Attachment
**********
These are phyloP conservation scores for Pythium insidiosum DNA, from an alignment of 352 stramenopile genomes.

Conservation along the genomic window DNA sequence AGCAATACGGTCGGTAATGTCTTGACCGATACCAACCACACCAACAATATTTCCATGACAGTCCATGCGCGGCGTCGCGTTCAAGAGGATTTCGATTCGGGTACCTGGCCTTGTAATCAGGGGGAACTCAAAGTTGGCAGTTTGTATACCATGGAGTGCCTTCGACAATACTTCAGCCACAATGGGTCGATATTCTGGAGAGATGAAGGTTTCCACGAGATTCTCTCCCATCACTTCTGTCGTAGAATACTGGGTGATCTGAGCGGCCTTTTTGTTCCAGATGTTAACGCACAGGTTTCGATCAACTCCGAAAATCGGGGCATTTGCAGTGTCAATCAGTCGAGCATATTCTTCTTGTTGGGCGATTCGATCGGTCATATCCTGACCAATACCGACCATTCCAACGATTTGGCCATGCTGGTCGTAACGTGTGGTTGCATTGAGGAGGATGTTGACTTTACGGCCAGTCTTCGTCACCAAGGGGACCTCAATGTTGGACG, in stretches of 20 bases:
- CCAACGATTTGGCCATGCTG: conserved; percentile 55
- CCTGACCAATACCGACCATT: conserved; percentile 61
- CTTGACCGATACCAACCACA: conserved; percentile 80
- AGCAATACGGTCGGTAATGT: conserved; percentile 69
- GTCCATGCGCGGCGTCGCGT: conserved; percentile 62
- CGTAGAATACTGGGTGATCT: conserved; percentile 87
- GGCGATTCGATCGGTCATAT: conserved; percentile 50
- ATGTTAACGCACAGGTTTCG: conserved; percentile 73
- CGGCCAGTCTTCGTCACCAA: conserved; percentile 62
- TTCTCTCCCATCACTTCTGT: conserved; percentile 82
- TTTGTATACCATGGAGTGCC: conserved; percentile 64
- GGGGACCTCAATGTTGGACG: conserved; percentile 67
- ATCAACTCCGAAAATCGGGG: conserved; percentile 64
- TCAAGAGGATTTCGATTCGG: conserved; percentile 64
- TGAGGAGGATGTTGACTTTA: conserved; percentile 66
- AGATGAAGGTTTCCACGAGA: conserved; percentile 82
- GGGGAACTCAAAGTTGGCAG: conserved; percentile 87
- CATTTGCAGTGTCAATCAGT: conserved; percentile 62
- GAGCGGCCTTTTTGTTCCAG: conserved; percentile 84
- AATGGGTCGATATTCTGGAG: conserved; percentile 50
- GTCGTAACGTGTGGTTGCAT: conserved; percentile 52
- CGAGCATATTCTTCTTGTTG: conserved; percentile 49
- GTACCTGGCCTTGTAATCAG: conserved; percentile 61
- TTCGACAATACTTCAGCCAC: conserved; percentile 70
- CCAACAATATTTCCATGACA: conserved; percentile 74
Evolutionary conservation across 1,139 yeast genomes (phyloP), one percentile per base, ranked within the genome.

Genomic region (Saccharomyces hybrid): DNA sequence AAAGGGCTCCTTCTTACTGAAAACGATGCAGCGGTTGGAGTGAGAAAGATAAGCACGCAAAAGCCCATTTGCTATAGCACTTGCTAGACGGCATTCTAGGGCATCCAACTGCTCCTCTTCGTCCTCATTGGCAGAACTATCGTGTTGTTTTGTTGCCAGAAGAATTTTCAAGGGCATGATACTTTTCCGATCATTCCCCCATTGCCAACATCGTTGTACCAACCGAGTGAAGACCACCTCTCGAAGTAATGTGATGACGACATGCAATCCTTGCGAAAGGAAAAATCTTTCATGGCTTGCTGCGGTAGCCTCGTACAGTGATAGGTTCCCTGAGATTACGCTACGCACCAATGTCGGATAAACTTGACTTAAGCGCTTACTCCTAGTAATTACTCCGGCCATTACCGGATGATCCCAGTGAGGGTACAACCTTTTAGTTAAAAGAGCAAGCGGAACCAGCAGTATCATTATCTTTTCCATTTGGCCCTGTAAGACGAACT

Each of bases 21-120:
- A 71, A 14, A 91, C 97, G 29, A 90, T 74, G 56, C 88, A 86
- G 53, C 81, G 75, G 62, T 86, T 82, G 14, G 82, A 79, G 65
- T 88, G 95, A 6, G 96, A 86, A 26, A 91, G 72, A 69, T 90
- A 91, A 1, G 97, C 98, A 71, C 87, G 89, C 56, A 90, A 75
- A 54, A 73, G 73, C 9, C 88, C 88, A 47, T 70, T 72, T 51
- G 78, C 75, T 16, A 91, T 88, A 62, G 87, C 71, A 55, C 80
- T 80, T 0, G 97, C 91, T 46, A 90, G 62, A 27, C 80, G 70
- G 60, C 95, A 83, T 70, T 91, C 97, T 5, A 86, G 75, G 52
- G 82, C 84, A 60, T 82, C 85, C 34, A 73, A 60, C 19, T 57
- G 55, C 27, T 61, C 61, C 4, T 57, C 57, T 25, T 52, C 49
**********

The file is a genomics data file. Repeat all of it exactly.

These are phyloP conservation scores for Pythium insidiosum DNA, from an alignment of 352 stramenopile genomes.

Conservation along the genomic window DNA sequence AGCAATACGGTCGGTAATGTCTTGACCGATACCAACCACACCAACAATATTTCCATGACAGTCCATGCGCGGCGTCGCGTTCAAGAGGATTTCGATTCGGGTACCTGGCCTTGTAATCAGGGGGAACTCAAAGTTGGCAGTTTGTATACCATGGAGTGCCTTCGACAATACTTCAGCCACAATGGGTCGATATTCTGGAGAGATGAAGGTTTCCACGAGATTCTCTCCCATCACTTCTGTCGTAGAATACTGGGTGATCTGAGCGGCCTTTTTGTTCCAGATGTTAACGCACAGGTTTCGATCAACTCCGAAAATCGGGGCATTTGCAGTGTCAATCAGTCGAGCATATTCTTCTTGTTGGGCGATTCGATCGGTCATATCCTGACCAATACCGACCATTCCAACGATTTGGCCATGCTGGTCGTAACGTGTGGTTGCATTGAGGAGGATGTTGACTTTACGGCCAGTCTTCGTCACCAAGGGGACCTCAATGTTGGACG, in stretches of 20 bases:
- CCAACGATTTGGCCATGCTG: conserved; percentile 55
- CCTGACCAATACCGACCATT: conserved; percentile 61
- CTTGACCGATACCAACCACA: conserved; percentile 80
- AGCAATACGGTCGGTAATGT: conserved; percentile 69
- GTCCATGCGCGGCGTCGCGT: conserved; percentile 62
- CGTAGAATACTGGGTGATCT: conserved; percentile 87
- GGCGATTCGATCGGTCATAT: conserved; percentile 50
- ATGTTAACGCACAGGTTTCG: conserved; percentile 73
- CGGCCAGTCTTCGTCACCAA: conserved; percentile 62
- TTCTCTCCCATCACTTCTGT: conserved; percentile 82
- TTTGTATACCATGGAGTGCC: conserved; percentile 64
- GGGGACCTCAATGTTGGACG: conserved; percentile 67
- ATCAACTCCGAAAATCGGGG: conserved; percentile 64
- TCAAGAGGATTTCGATTCGG: conserved; percentile 64
- TGAGGAGGATGTTGACTTTA: conserved; percentile 66
- AGATGAAGGTTTCCACGAGA: conserved; percentile 82
- GGGGAACTCAAAGTTGGCAG: conserved; percentile 87
- CATTTGCAGTGTCAATCAGT: conserved; percentile 62
- GAGCGGCCTTTTTGTTCCAG: conserved; percentile 84
- AATGGGTCGATATTCTGGAG: conserved; percentile 50
- GTCGTAACGTGTGGTTGCAT: conserved; percentile 52
- CGAGCATATTCTTCTTGTTG: conserved; percentile 49
- GTACCTGGCCTTGTAATCAG: conserved; percentile 61
- TTCGACAATACTTCAGCCAC: conserved; percentile 70
- CCAACAATATTTCCATGACA: conserved; percentile 74
Evolutionary conservation across 1,139 yeast genomes (phyloP), one percentile per base, ranked within the genome.

Genomic region (Saccharomyces hybrid): DNA sequence AAAGGGCTCCTTCTTACTGAAAACGATGCAGCGGTTGGAGTGAGAAAGATAAGCACGCAAAAGCCCATTTGCTATAGCACTTGCTAGACGGCATTCTAGGGCATCCAACTGCTCCTCTTCGTCCTCATTGGCAGAACTATCGTGTTGTTTTGTTGCCAGAAGAATTTTCAAGGGCATGATACTTTTCCGATCATTCCCCCATTGCCAACATCGTTGTACCAACCGAGTGAAGACCACCTCTCGAAGTAATGTGATGACGACATGCAATCCTTGCGAAAGGAAAAATCTTTCATGGCTTGCTGCGGTAGCCTCGTACAGTGATAGGTTCCCTGAGATTACGCTACGCACCAATGTCGGATAAACTTGACTTAAGCGCTTACTCCTAGTAATTACTCCGGCCATTACCGGATGATCCCAGTGAGGGTACAACCTTTTAGTTAAAAGAGCAAGCGGAACCAGCAGTATCATTATCTTTTCCATTTGGCCCTGTAAGACGAACT

Each of bases 21-120:
- A 71, A 14, A 91, C 97, G 29, A 90, T 74, G 56, C 88, A 86
- G 53, C 81, G 75, G 62, T 86, T 82, G 14, G 82, A 79, G 65
- T 88, G 95, A 6, G 96, A 86, A 26, A 91, G 72, A 69, T 90
- A 91, A 1, G 97, C 98, A 71, C 87, G 89, C 56, A 90, A 75
- A 54, A 73, G 73, C 9, C 88, C 88, A 47, T 70, T 72, T 51
- G 78, C 75, T 16, A 91, T 88, A 62, G 87, C 71, A 55, C 80
- T 80, T 0, G 97, C 91, T 46, A 90, G 62, A 27, C 80, G 70
- G 60, C 95, A 83, T 70, T 91, C 97, T 5, A 86, G 75, G 52
- G 82, C 84, A 60, T 82, C 85, C 34, A 73, A 60, C 19, T 57
- G 55, C 27, T 61, C 61, C 4, T 57, C 57, T 25, T 52, C 49